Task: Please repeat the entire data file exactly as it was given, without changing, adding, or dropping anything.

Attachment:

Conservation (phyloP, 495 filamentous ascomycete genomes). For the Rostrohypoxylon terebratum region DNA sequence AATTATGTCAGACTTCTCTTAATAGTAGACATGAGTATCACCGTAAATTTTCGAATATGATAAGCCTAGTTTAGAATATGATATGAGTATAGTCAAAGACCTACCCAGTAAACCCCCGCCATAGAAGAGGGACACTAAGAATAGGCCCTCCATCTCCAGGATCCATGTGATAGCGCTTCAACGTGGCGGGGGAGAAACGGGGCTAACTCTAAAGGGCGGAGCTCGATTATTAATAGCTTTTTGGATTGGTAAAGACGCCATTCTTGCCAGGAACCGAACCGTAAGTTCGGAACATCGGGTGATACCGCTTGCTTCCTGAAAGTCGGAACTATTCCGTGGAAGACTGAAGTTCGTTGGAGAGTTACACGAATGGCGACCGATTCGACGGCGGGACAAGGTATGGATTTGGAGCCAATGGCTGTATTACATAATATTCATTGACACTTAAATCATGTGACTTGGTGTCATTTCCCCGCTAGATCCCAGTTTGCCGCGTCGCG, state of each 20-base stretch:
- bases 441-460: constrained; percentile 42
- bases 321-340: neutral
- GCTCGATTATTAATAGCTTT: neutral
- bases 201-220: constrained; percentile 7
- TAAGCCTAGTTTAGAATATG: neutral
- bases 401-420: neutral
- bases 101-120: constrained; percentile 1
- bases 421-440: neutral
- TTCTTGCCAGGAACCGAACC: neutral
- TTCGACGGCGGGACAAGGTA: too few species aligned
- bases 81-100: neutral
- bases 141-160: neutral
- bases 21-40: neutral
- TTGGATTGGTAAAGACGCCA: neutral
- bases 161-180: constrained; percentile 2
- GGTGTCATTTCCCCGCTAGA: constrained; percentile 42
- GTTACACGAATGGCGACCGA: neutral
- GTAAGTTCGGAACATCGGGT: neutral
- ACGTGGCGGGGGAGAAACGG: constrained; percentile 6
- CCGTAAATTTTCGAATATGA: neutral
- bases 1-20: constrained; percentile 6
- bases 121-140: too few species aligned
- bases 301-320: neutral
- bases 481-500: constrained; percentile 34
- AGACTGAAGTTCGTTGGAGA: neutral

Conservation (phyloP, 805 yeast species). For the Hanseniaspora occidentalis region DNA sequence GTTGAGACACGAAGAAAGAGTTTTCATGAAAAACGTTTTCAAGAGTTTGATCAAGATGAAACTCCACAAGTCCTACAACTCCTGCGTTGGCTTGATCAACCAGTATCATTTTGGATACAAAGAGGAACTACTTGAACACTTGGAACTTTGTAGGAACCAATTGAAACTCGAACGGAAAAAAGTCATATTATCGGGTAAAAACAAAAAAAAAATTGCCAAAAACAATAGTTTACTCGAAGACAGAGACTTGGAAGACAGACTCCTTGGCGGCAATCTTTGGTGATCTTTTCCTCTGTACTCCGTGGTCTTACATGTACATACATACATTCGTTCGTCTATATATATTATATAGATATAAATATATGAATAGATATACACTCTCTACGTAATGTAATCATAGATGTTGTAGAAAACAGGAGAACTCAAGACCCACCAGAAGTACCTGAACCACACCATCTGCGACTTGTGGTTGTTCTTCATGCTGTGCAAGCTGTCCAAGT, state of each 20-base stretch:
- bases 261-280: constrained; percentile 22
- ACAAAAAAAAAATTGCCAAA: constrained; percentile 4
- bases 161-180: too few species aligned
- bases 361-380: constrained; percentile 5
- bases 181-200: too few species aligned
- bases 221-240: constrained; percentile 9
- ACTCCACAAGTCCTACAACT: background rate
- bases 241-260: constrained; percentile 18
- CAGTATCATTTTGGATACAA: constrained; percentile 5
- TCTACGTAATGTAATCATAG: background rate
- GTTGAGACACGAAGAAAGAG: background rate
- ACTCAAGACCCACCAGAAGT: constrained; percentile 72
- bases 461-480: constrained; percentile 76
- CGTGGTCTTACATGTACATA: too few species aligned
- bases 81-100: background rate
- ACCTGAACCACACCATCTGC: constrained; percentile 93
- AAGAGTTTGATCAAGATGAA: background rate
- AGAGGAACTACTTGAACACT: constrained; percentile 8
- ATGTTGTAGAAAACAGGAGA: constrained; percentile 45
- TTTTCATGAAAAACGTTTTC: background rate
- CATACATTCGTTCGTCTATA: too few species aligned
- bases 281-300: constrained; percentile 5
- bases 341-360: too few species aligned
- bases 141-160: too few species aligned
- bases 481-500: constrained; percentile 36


Conservation (phyloP, 495 filamentous ascomycete genomes). For the Rostrohypoxylon terebratum region DNA sequence AATTATGTCAGACTTCTCTTAATAGTAGACATGAGTATCACCGTAAATTTTCGAATATGATAAGCCTAGTTTAGAATATGATATGAGTATAGTCAAAGACCTACCCAGTAAACCCCCGCCATAGAAGAGGGACACTAAGAATAGGCCCTCCATCTCCAGGATCCATGTGATAGCGCTTCAACGTGGCGGGGGAGAAACGGGGCTAACTCTAAAGGGCGGAGCTCGATTATTAATAGCTTTTTGGATTGGTAAAGACGCCATTCTTGCCAGGAACCGAACCGTAAGTTCGGAACATCGGGTGATACCGCTTGCTTCCTGAAAGTCGGAACTATTCCGTGGAAGACTGAAGTTCGTTGGAGAGTTACACGAATGGCGACCGATTCGACGGCGGGACAAGGTATGGATTTGGAGCCAATGGCTGTATTACATAATATTCATTGACACTTAAATCATGTGACTTGGTGTCATTTCCCCGCTAGATCCCAGTTTGCCGCGTCGCG, state of each 20-base stretch:
- bases 441-460: constrained; percentile 42
- bases 321-340: neutral
- GCTCGATTATTAATAGCTTT: neutral
- bases 201-220: constrained; percentile 7
- TAAGCCTAGTTTAGAATATG: neutral
- bases 401-420: neutral
- bases 101-120: constrained; percentile 1
- bases 421-440: neutral
- TTCTTGCCAGGAACCGAACC: neutral
- TTCGACGGCGGGACAAGGTA: too few species aligned
- bases 81-100: neutral
- bases 141-160: neutral
- bases 21-40: neutral
- TTGGATTGGTAAAGACGCCA: neutral
- bases 161-180: constrained; percentile 2
- GGTGTCATTTCCCCGCTAGA: constrained; percentile 42
- GTTACACGAATGGCGACCGA: neutral
- GTAAGTTCGGAACATCGGGT: neutral
- ACGTGGCGGGGGAGAAACGG: constrained; percentile 6
- CCGTAAATTTTCGAATATGA: neutral
- bases 1-20: constrained; percentile 6
- bases 121-140: too few species aligned
- bases 301-320: neutral
- bases 481-500: constrained; percentile 34
- AGACTGAAGTTCGTTGGAGA: neutral

Conservation (phyloP, 805 yeast species). For the Hanseniaspora occidentalis region DNA sequence GTTGAGACACGAAGAAAGAGTTTTCATGAAAAACGTTTTCAAGAGTTTGATCAAGATGAAACTCCACAAGTCCTACAACTCCTGCGTTGGCTTGATCAACCAGTATCATTTTGGATACAAAGAGGAACTACTTGAACACTTGGAACTTTGTAGGAACCAATTGAAACTCGAACGGAAAAAAGTCATATTATCGGGTAAAAACAAAAAAAAAATTGCCAAAAACAATAGTTTACTCGAAGACAGAGACTTGGAAGACAGACTCCTTGGCGGCAATCTTTGGTGATCTTTTCCTCTGTACTCCGTGGTCTTACATGTACATACATACATTCGTTCGTCTATATATATTATATAGATATAAATATATGAATAGATATACACTCTCTACGTAATGTAATCATAGATGTTGTAGAAAACAGGAGAACTCAAGACCCACCAGAAGTACCTGAACCACACCATCTGCGACTTGTGGTTGTTCTTCATGCTGTGCAAGCTGTCCAAGT, state of each 20-base stretch:
- bases 261-280: constrained; percentile 22
- ACAAAAAAAAAATTGCCAAA: constrained; percentile 4
- bases 161-180: too few species aligned
- bases 361-380: constrained; percentile 5
- bases 181-200: too few species aligned
- bases 221-240: constrained; percentile 9
- ACTCCACAAGTCCTACAACT: background rate
- bases 241-260: constrained; percentile 18
- CAGTATCATTTTGGATACAA: constrained; percentile 5
- TCTACGTAATGTAATCATAG: background rate
- GTTGAGACACGAAGAAAGAG: background rate
- ACTCAAGACCCACCAGAAGT: constrained; percentile 72
- bases 461-480: constrained; percentile 76
- CGTGGTCTTACATGTACATA: too few species aligned
- bases 81-100: background rate
- ACCTGAACCACACCATCTGC: constrained; percentile 93
- AAGAGTTTGATCAAGATGAA: background rate
- AGAGGAACTACTTGAACACT: constrained; percentile 8
- ATGTTGTAGAAAACAGGAGA: constrained; percentile 45
- TTTTCATGAAAAACGTTTTC: background rate
- CATACATTCGTTCGTCTATA: too few species aligned
- bases 281-300: constrained; percentile 5
- bases 341-360: too few species aligned
- bases 141-160: too few species aligned
- bases 481-500: constrained; percentile 36